If you’re leading a company or a team, you likely have an outsized desire for greatness. That’s bold. You might also think you can put a unique spin on things in a way no one else can. That’s hubris.
And that’s (mostly) okay. The fact is you need that mentality in order to do something that’s new, different and world-class. But at the same time, you also need to be able to back up what you say. Your “say-to-do” ratio needs to be high. After all, your vision doesn’t matter unless it becomes a reality. In other words, you need to deliver.
All of this makes common sense, but the fact is there’s a fine line between boldness and hubris. We’ve all experienced how some people can infect you with their enthusiasm, while others can antagonize you with their arrogance (and we all know the impression it imparts is anything but subtle).
Not to let anyone off the hook for bad behavior, but many leaders, including good ones, fall victim to this problem. There’s a funny paradox that happens as you rise in your career. Initially, no one believes in you very much and you have to be bold and loud just to break through the resistance, but later, once you’ve “made it” and are in a position of power, everyone listens to you. Here are some ways to keep your bold attitude at the forefront and keep the hubris at bay:
• Show vulnerability. It builds trust. I remember thinking that revealing any vulnerability would be a sign of weakness. I was so worried when I got hearing aids in my 40s, thinking my career was over. How wrong was I about that! It’s counterintuitive, but I found the more vulnerabilities I shared, the more grace I received. As an executive, you feel pressure to be perfect, but the more human you are, the more genuine and authentic you appear, the more people will relate to you and support you.
• Jump on the fumble. Every pro fumbles. When you do make a mistake, jump on it. Apologize or explain it, fix it and move on. I learned this at eBay when I had to implement a hiring shut down. It was necessary for the business, and it was effective, but we did it in an inelegant way that left managers feeling disempowered, poorly communicated to and very bitter. We realized our mistake and apologized at a meeting. We received a nice round of applause for that and I learned that I needed to be more inclusive of everyone next time. But it’s important to note that you cannot make a habit of making mistakes. Making large mistakes or routine errors erodes trust, and no one can survive that.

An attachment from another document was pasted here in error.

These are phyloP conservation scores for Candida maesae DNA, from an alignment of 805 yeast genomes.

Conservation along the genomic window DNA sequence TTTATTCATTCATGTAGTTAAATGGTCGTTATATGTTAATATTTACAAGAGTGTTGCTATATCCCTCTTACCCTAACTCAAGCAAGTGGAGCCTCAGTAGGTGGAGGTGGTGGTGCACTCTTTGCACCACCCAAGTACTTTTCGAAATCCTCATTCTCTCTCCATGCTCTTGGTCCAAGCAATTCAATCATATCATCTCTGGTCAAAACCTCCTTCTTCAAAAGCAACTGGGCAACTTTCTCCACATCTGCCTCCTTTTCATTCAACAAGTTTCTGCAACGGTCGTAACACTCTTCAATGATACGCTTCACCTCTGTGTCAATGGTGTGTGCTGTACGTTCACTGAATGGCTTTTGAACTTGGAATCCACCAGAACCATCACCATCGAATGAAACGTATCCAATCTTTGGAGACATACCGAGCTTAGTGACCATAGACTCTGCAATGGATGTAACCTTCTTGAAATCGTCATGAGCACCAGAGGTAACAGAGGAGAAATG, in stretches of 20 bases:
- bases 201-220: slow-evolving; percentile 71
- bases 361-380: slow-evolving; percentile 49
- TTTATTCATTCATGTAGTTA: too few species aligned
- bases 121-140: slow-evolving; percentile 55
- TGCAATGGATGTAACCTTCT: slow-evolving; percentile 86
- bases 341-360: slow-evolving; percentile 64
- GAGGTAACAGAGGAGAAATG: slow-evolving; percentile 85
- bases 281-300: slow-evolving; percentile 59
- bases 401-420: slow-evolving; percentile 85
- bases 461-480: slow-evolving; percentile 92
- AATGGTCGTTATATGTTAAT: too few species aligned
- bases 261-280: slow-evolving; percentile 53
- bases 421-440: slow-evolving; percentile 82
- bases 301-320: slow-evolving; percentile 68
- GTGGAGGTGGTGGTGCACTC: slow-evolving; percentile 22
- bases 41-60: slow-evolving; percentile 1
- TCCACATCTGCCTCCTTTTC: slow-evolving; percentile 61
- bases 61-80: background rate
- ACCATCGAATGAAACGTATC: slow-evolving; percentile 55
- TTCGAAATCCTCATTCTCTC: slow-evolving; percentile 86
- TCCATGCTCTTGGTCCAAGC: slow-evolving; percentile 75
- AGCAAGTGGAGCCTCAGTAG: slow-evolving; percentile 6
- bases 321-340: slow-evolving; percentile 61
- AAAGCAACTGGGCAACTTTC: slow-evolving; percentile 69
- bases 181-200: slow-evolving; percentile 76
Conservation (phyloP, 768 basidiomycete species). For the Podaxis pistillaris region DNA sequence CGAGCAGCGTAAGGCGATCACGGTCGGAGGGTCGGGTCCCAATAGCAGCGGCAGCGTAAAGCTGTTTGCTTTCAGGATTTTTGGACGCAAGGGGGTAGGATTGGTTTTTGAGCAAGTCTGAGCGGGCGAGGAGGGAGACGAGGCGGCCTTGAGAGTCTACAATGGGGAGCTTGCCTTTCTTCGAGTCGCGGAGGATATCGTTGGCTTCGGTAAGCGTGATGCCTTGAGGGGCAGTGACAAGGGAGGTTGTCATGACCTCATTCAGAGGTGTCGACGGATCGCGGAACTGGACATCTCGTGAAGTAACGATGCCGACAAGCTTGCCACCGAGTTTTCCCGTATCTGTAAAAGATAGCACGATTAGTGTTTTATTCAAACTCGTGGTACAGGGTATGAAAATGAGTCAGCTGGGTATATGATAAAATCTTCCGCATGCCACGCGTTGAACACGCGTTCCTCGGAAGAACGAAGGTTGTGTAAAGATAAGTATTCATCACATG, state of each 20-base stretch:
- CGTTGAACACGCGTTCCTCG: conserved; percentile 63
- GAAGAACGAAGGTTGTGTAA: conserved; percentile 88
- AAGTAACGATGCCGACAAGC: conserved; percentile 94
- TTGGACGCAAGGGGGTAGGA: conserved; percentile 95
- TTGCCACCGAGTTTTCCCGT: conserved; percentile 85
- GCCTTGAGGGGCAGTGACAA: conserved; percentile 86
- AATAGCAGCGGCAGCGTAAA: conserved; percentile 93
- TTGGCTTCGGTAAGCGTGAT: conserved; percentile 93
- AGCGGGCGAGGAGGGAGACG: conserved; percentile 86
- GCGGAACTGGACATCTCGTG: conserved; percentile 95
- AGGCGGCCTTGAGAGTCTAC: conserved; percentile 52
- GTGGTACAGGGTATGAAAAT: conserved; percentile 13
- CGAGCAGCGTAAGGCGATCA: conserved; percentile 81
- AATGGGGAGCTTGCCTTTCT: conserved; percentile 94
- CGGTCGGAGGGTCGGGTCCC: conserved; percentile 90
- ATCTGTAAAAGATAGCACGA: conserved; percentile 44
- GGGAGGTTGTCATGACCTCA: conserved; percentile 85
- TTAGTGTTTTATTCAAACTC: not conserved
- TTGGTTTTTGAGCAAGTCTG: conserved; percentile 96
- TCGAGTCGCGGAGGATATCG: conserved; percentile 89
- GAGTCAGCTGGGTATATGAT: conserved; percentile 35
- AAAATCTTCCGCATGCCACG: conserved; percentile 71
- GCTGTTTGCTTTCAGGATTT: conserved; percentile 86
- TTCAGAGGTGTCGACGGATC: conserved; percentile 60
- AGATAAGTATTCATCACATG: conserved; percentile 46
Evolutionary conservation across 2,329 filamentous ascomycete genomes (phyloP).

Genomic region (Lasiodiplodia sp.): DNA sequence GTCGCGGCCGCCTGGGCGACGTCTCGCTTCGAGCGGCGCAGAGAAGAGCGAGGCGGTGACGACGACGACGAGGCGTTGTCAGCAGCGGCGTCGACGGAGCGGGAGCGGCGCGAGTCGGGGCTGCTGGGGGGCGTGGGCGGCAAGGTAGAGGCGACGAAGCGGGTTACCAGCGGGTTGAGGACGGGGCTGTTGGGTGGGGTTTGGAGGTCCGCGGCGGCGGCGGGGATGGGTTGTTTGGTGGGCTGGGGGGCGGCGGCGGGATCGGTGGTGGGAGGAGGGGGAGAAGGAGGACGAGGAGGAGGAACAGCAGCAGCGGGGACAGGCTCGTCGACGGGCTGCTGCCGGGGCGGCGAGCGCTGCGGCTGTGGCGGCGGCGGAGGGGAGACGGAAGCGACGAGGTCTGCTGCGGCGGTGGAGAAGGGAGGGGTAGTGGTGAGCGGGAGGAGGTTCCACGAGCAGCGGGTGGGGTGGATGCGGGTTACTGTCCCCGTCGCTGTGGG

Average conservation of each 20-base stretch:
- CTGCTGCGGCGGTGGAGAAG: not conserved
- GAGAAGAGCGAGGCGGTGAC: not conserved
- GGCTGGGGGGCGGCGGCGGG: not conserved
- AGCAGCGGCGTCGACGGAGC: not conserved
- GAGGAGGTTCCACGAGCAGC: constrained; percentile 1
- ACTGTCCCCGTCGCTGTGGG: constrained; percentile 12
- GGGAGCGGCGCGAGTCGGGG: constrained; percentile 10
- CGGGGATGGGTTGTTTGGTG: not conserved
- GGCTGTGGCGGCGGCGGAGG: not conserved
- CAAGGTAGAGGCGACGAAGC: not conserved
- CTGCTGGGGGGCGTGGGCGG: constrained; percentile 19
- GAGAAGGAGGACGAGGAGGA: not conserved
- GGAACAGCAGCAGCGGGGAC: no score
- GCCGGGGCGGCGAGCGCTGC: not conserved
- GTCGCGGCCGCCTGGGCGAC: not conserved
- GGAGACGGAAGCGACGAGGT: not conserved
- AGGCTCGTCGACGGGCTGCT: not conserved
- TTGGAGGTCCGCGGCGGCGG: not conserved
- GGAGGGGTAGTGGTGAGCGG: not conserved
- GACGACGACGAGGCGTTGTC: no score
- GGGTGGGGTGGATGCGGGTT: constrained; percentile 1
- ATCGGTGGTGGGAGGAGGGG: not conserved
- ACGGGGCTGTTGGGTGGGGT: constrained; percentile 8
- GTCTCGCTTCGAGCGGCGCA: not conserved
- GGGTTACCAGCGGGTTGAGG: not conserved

• Your critics are your greatest mentors. Sure, it sounds great to have everyone rally around you and think you are awesome—until you recall the tale of the Emperor’s New Clothes. When you strip away the good feelings that come with people saying nice things about your every move, you realize you don’t just want “yes” people around you. “Yes” people, the people who support you and never question you, won’t help you get any better. Instead of only having people who are drinking your happy juice, you need to have someone around you who’s honest and critical. That is what will help you stay true to what you are good at and also help you get better at what you haven’t yet mastered. It’s hard to do this, so put policies in place that help. At my investment network, WIN, I’m the final decision-maker on every investment, but that doesn’t mean people always have to agree with me. Everybody individually explores every deal and comes up with his or her own decision and then we review everything together. And their opinion counts: We have a “silver bullet” clause where once a year they have the authority to veto me and invest in a company I don’t want to.
• Stay humble and don’t read your own press clippings! You cannot drink your own Kool-Aid. You have to be tougher on yourself as you advance in your career. Of course, you should believe in yourself, and be proud of what you’ve accomplished, but only feel that for two seconds. Don’t let your ego get ahead of your capabilities. Instead of getting too cocky, we have to all remember where we came from and recognize that no one gets where they are without a fair number of breaks. Pay attention to that, thank the people who helped you, and pay it forward by helping others the same way.
Once you’ve made it, you’re expected to know all of the answers. And you’re not expected to have any doubts. That’s so unrealistic. No one’s perfect—and being promoted or taking the reins, or doing well, doesn’t suddenly make you so.
With experience, you learn that being the best you can be doesn’t mean doing everything right, it means constantly striving to be better. You also learn that the behavior and aggressive stance that was essential to your success early in your career can derail your success in the next part of your career. So temper the hubris, tame the arrogance, but never stop being brave and bold.